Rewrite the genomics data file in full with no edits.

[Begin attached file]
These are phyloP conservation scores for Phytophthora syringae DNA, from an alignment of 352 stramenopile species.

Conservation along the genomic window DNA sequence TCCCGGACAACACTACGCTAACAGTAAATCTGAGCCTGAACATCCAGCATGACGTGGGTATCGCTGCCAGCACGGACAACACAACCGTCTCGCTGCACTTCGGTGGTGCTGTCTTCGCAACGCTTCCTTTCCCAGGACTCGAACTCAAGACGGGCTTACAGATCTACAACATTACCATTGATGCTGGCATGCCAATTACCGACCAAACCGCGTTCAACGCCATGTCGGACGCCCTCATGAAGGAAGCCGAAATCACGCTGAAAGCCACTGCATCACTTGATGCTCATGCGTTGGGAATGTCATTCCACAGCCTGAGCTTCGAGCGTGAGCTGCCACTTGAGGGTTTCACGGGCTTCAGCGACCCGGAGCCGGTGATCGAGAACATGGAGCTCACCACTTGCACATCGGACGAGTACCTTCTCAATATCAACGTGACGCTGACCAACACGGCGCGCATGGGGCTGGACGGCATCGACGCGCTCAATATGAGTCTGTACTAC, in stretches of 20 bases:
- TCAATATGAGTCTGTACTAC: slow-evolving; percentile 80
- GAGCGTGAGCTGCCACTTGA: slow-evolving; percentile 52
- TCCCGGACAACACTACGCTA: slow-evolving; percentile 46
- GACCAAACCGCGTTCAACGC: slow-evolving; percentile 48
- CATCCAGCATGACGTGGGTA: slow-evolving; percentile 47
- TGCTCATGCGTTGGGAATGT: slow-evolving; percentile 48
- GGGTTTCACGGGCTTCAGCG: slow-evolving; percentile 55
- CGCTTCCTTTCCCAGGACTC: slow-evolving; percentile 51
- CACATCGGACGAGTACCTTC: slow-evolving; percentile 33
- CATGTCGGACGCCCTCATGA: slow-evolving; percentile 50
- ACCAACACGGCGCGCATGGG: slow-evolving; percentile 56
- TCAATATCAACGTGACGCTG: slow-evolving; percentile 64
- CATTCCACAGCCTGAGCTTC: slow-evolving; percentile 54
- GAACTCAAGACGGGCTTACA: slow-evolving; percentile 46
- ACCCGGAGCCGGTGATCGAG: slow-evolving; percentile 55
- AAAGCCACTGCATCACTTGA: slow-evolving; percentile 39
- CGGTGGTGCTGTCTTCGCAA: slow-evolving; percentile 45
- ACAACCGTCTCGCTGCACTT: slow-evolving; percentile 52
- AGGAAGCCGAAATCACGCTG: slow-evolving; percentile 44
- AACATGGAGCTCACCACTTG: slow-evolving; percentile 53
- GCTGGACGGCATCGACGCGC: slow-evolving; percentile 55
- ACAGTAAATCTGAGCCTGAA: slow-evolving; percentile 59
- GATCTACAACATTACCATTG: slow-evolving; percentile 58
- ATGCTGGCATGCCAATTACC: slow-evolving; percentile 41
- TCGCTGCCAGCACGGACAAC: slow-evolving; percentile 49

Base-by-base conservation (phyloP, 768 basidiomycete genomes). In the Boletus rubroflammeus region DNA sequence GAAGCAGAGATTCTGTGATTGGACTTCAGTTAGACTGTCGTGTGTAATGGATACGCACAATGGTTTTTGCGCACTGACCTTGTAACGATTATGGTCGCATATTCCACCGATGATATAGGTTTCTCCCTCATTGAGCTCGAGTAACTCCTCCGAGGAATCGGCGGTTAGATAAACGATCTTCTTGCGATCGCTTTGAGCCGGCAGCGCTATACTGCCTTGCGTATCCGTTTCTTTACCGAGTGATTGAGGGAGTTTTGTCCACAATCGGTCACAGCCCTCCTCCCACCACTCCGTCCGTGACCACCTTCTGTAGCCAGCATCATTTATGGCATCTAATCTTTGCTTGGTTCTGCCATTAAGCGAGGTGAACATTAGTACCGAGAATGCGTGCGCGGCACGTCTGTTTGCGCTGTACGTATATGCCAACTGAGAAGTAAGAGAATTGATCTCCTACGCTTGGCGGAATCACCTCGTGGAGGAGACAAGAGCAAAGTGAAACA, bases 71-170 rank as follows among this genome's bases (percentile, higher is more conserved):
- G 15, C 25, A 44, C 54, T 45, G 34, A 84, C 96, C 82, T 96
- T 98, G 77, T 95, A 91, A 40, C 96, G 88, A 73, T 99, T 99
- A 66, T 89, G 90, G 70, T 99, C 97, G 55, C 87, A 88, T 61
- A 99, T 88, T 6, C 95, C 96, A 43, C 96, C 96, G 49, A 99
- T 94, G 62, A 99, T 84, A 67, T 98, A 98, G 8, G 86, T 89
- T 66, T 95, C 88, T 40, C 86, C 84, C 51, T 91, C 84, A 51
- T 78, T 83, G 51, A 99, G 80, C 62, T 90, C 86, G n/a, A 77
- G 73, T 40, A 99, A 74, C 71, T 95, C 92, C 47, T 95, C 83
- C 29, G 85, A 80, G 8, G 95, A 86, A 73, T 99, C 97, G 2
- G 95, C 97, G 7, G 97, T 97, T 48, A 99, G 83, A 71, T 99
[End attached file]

These are phyloP conservation scores for Phytophthora syringae DNA, from an alignment of 352 stramenopile species.

Conservation along the genomic window DNA sequence TCCCGGACAACACTACGCTAACAGTAAATCTGAGCCTGAACATCCAGCATGACGTGGGTATCGCTGCCAGCACGGACAACACAACCGTCTCGCTGCACTTCGGTGGTGCTGTCTTCGCAACGCTTCCTTTCCCAGGACTCGAACTCAAGACGGGCTTACAGATCTACAACATTACCATTGATGCTGGCATGCCAATTACCGACCAAACCGCGTTCAACGCCATGTCGGACGCCCTCATGAAGGAAGCCGAAATCACGCTGAAAGCCACTGCATCACTTGATGCTCATGCGTTGGGAATGTCATTCCACAGCCTGAGCTTCGAGCGTGAGCTGCCACTTGAGGGTTTCACGGGCTTCAGCGACCCGGAGCCGGTGATCGAGAACATGGAGCTCACCACTTGCACATCGGACGAGTACCTTCTCAATATCAACGTGACGCTGACCAACACGGCGCGCATGGGGCTGGACGGCATCGACGCGCTCAATATGAGTCTGTACTAC, in stretches of 20 bases:
- TCAATATGAGTCTGTACTAC: slow-evolving; percentile 80
- GAGCGTGAGCTGCCACTTGA: slow-evolving; percentile 52
- TCCCGGACAACACTACGCTA: slow-evolving; percentile 46
- GACCAAACCGCGTTCAACGC: slow-evolving; percentile 48
- CATCCAGCATGACGTGGGTA: slow-evolving; percentile 47
- TGCTCATGCGTTGGGAATGT: slow-evolving; percentile 48
- GGGTTTCACGGGCTTCAGCG: slow-evolving; percentile 55
- CGCTTCCTTTCCCAGGACTC: slow-evolving; percentile 51
- CACATCGGACGAGTACCTTC: slow-evolving; percentile 33
- CATGTCGGACGCCCTCATGA: slow-evolving; percentile 50
- ACCAACACGGCGCGCATGGG: slow-evolving; percentile 56
- TCAATATCAACGTGACGCTG: slow-evolving; percentile 64
- CATTCCACAGCCTGAGCTTC: slow-evolving; percentile 54
- GAACTCAAGACGGGCTTACA: slow-evolving; percentile 46
- ACCCGGAGCCGGTGATCGAG: slow-evolving; percentile 55
- AAAGCCACTGCATCACTTGA: slow-evolving; percentile 39
- CGGTGGTGCTGTCTTCGCAA: slow-evolving; percentile 45
- ACAACCGTCTCGCTGCACTT: slow-evolving; percentile 52
- AGGAAGCCGAAATCACGCTG: slow-evolving; percentile 44
- AACATGGAGCTCACCACTTG: slow-evolving; percentile 53
- GCTGGACGGCATCGACGCGC: slow-evolving; percentile 55
- ACAGTAAATCTGAGCCTGAA: slow-evolving; percentile 59
- GATCTACAACATTACCATTG: slow-evolving; percentile 58
- ATGCTGGCATGCCAATTACC: slow-evolving; percentile 41
- TCGCTGCCAGCACGGACAAC: slow-evolving; percentile 49

Base-by-base conservation (phyloP, 768 basidiomycete genomes). In the Boletus rubroflammeus region DNA sequence GAAGCAGAGATTCTGTGATTGGACTTCAGTTAGACTGTCGTGTGTAATGGATACGCACAATGGTTTTTGCGCACTGACCTTGTAACGATTATGGTCGCATATTCCACCGATGATATAGGTTTCTCCCTCATTGAGCTCGAGTAACTCCTCCGAGGAATCGGCGGTTAGATAAACGATCTTCTTGCGATCGCTTTGAGCCGGCAGCGCTATACTGCCTTGCGTATCCGTTTCTTTACCGAGTGATTGAGGGAGTTTTGTCCACAATCGGTCACAGCCCTCCTCCCACCACTCCGTCCGTGACCACCTTCTGTAGCCAGCATCATTTATGGCATCTAATCTTTGCTTGGTTCTGCCATTAAGCGAGGTGAACATTAGTACCGAGAATGCGTGCGCGGCACGTCTGTTTGCGCTGTACGTATATGCCAACTGAGAAGTAAGAGAATTGATCTCCTACGCTTGGCGGAATCACCTCGTGGAGGAGACAAGAGCAAAGTGAAACA, bases 71-170 rank as follows among this genome's bases (percentile, higher is more conserved):
- G 15, C 25, A 44, C 54, T 45, G 34, A 84, C 96, C 82, T 96
- T 98, G 77, T 95, A 91, A 40, C 96, G 88, A 73, T 99, T 99
- A 66, T 89, G 90, G 70, T 99, C 97, G 55, C 87, A 88, T 61
- A 99, T 88, T 6, C 95, C 96, A 43, C 96, C 96, G 49, A 99
- T 94, G 62, A 99, T 84, A 67, T 98, A 98, G 8, G 86, T 89
- T 66, T 95, C 88, T 40, C 86, C 84, C 51, T 91, C 84, A 51
- T 78, T 83, G 51, A 99, G 80, C 62, T 90, C 86, G n/a, A 77
- G 73, T 40, A 99, A 74, C 71, T 95, C 92, C 47, T 95, C 83
- C 29, G 85, A 80, G 8, G 95, A 86, A 73, T 99, C 97, G 2
- G 95, C 97, G 7, G 97, T 97, T 48, A 99, G 83, A 71, T 99